Because of the variation in the measured outcomes, a formal meta-analysis of results would not be possible. We classified each study as “positive” if the study demonstrated that simulation was effective or superior to any comparator and “negative” if the study did not demonstrate either. κ calculation was performed to assess agreement for study inclusion. Interclass correlation was performed for agreement on Kirkpatrick levels as assessed by authors D.E.W. and E.B.; disagreements were resolved by H.F.N.7 We followed the Preferred Reporting Items for Systematic Reviews and Meta-Analyses statement in conducting the investigation.8
After individual review and resolution of differences, 24 studies were included.1–3,5,9–28 The agreement between reviewers was excellent (κ = 0.94, 95% confidence interval = 0.70–1.18, P < 0.0001). Despite no language restriction, all articles were written in English and all were available for full-text review.
Learners and Content
A total of 503 learners were exposed to simulation-based teaching of echo. Studies taught transthoracic echo (TTE) (n = 9), transesophageal echo (TEE) (n = 14), or both TTE and TEE (n = 1). There was a broad representation of medical subspecialties including cardiology (n = 3), anesthesiology (n = 12), emergency medicine, and pulmonary critical care (grouped with other, n = 9). Teaching of graduate medical education (n = 20) predominated, with few studies of undergraduate medical education (n = 1) and continuing medical education (n = 2). Most studies were conducted in the United States (n = 14) with ten being international or a combination of international/domestic (n = 10) (Table 2).
Rigor and Quality of Studies
Randomized controlled trials (RCTs) (n = 10) and pre-post comparisons (n = 10) comprised most of the study designs, whereas cohort study design was the minority (n = 4). When analyzed using the BEME appraisal system, 11 of the studies received a rating of three and eight of the studies received a rating of 4.6 The remainder of the studies received a rating of 1 (n = 3) and 2 (n = 2). Most studies (n = 17) had no noted source of funding. Six studies received funding from nonprofit sources and only one study received industry funding. Educational theory was rarely applied (n = 1) (Table 3).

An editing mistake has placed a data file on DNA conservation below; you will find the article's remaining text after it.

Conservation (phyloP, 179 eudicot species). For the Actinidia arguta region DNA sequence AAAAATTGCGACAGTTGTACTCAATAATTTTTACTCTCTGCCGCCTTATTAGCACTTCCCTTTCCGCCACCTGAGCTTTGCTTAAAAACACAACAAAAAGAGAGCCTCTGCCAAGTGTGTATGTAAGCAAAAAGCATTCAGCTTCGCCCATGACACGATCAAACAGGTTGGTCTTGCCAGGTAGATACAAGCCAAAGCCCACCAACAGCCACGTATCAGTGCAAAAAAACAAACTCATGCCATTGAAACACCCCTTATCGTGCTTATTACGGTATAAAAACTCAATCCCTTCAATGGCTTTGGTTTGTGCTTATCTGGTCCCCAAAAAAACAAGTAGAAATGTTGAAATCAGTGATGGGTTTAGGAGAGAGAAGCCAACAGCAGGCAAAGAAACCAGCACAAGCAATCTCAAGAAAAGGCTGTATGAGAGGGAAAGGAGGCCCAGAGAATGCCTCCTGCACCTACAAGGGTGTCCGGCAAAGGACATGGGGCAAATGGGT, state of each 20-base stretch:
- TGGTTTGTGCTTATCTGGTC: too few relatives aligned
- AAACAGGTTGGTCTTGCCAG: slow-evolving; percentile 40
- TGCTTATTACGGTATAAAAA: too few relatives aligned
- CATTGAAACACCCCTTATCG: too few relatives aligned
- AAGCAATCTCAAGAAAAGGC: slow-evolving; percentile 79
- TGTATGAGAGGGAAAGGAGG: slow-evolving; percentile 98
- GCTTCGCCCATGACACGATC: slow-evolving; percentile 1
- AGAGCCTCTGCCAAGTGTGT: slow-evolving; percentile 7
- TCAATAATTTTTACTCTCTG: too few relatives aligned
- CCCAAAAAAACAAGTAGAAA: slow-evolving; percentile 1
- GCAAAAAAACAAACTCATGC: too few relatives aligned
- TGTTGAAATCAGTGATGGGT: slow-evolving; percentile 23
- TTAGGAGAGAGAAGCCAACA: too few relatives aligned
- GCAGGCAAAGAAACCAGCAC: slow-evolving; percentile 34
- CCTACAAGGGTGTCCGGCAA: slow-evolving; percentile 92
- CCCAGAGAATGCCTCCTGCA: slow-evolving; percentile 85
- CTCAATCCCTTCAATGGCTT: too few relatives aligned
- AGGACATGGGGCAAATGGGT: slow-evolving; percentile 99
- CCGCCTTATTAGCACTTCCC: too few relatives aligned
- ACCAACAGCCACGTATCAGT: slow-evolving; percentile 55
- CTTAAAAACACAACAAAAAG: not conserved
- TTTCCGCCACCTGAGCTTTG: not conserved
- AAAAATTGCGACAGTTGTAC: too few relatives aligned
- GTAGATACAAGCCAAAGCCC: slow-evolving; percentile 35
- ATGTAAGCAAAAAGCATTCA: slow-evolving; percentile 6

Of the 24 included studies, 22 (91.7%) were “positive.” One of the “negative” studies was an abstract of pilot data from a randomized trial published with a sample size of 5.14 The other was a randomized trial exposing surgical residents to TEE training via simulation versus teaching in the operating room and found both strategies effective for improving on a knowledge assessment.25 Most studies (n = 13, 54.1%) were Kirkpatrick level 2a or 2b (modification of perception/attitude/knowledge/skills) (Fig. 2). A substantial portion (n = 10, 41.7%) were Kirkpatrick level 3 (behavioral change) and the remainder were level 4a (n = 1, change in organizational practice); none were level 1 (participation). The interclass correlation for Kirkpatrick levels was 0.83 (95% confidence interval = 0.65–0.92, P < 0.01).
In the present review of teaching echo through high-fidelity simulation, most studies focused on house staff trainees enrolled in anesthesia training programs located in the United States. When analyzed using the BEME grading scale, most of the studies received a favorable grade; however, educational theory was rarely applied in the evaluation of teaching echo with simulation. Measured outcomes ranged from surveys on self-confidence (Kirkpatrick 2a) to improved organization in clinical practice (Kirkpatrick 4a) with most studies demonstrating efficacy in the use of simulation to teach echo.